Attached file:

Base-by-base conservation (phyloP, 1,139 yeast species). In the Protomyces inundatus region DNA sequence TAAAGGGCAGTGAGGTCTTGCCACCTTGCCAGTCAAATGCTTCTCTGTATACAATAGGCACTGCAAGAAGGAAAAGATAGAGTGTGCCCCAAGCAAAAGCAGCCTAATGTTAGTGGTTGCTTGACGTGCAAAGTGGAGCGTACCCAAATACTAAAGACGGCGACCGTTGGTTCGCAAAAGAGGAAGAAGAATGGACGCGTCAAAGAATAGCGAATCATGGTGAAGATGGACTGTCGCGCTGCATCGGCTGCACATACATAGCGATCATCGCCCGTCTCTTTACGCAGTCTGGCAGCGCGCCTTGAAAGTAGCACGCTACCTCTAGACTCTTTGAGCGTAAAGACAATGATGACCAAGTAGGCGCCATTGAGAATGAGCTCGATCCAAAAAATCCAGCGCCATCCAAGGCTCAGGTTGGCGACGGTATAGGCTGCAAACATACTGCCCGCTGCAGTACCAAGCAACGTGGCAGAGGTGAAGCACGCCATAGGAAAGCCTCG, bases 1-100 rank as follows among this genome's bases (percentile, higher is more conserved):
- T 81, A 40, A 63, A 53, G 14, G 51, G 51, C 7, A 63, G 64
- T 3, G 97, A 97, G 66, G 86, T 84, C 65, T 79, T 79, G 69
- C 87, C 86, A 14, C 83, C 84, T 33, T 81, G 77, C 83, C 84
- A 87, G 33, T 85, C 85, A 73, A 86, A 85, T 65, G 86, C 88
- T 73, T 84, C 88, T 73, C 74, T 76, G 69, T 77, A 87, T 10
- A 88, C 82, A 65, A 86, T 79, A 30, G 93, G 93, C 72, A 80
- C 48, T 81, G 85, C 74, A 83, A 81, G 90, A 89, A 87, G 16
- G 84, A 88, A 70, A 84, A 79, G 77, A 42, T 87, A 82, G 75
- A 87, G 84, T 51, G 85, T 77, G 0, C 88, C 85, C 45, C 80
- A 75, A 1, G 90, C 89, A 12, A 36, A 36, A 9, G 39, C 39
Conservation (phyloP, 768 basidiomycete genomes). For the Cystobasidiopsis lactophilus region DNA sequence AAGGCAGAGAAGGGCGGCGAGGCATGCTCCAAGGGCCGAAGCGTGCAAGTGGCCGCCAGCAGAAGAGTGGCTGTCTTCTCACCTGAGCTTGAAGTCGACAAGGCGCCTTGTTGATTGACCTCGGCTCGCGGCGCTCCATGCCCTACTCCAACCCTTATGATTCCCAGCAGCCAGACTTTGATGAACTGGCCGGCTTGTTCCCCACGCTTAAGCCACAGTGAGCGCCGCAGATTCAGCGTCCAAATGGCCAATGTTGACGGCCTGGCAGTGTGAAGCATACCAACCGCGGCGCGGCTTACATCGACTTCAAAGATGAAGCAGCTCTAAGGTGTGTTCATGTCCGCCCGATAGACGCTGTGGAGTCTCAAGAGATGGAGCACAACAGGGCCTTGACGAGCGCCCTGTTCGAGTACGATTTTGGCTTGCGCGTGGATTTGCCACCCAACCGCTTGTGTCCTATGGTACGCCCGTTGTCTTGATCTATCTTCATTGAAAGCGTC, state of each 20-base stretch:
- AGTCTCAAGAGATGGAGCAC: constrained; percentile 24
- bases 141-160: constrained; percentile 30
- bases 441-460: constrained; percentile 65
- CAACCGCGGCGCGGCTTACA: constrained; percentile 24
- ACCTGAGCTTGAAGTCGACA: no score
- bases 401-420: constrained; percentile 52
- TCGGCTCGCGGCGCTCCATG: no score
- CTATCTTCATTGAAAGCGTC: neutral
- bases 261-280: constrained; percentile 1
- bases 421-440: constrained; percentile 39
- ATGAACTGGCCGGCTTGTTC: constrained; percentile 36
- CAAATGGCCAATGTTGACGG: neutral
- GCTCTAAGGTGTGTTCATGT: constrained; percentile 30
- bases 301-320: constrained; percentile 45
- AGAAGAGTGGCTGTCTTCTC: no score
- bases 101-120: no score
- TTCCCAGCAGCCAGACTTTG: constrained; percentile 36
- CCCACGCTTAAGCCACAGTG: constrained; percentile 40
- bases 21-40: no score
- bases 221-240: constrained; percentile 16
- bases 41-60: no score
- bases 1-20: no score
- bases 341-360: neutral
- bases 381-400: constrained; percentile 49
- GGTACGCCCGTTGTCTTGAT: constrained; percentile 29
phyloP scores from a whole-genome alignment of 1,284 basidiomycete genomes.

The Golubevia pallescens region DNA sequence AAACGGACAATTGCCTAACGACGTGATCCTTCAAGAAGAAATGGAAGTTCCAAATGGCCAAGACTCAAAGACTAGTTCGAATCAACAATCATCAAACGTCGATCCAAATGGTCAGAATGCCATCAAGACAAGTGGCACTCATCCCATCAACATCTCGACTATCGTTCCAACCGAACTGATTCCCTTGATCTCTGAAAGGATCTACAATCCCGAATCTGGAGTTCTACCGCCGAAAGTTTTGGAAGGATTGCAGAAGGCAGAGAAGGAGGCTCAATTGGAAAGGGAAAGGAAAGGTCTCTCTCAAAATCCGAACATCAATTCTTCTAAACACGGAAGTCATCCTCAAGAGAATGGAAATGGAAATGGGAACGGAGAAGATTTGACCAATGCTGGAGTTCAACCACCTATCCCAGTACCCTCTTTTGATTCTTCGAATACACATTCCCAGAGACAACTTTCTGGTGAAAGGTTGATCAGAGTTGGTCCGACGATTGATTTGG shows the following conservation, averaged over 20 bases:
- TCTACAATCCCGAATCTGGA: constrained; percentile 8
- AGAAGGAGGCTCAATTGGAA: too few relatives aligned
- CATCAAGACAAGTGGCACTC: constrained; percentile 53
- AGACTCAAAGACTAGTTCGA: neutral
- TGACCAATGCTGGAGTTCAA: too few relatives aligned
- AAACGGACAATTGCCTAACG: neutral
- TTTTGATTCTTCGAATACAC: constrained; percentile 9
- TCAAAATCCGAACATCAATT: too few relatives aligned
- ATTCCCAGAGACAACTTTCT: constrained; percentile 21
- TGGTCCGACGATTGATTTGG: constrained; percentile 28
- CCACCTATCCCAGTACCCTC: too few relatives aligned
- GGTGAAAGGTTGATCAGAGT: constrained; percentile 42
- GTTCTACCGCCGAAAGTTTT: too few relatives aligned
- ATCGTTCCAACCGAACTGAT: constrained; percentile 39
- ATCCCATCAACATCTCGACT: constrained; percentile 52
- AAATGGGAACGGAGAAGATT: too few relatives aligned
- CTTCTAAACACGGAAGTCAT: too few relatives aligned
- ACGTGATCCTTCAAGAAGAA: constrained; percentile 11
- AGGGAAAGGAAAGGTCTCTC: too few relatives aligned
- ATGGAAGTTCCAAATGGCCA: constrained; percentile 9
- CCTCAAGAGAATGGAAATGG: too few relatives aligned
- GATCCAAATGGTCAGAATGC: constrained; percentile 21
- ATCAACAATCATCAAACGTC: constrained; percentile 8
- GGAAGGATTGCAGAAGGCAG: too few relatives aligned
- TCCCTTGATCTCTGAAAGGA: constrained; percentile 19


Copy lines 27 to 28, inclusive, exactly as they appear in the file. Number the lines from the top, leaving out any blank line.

- AGAAGAGTGGCTGTCTTCTC: no score
- bases 101-120: no score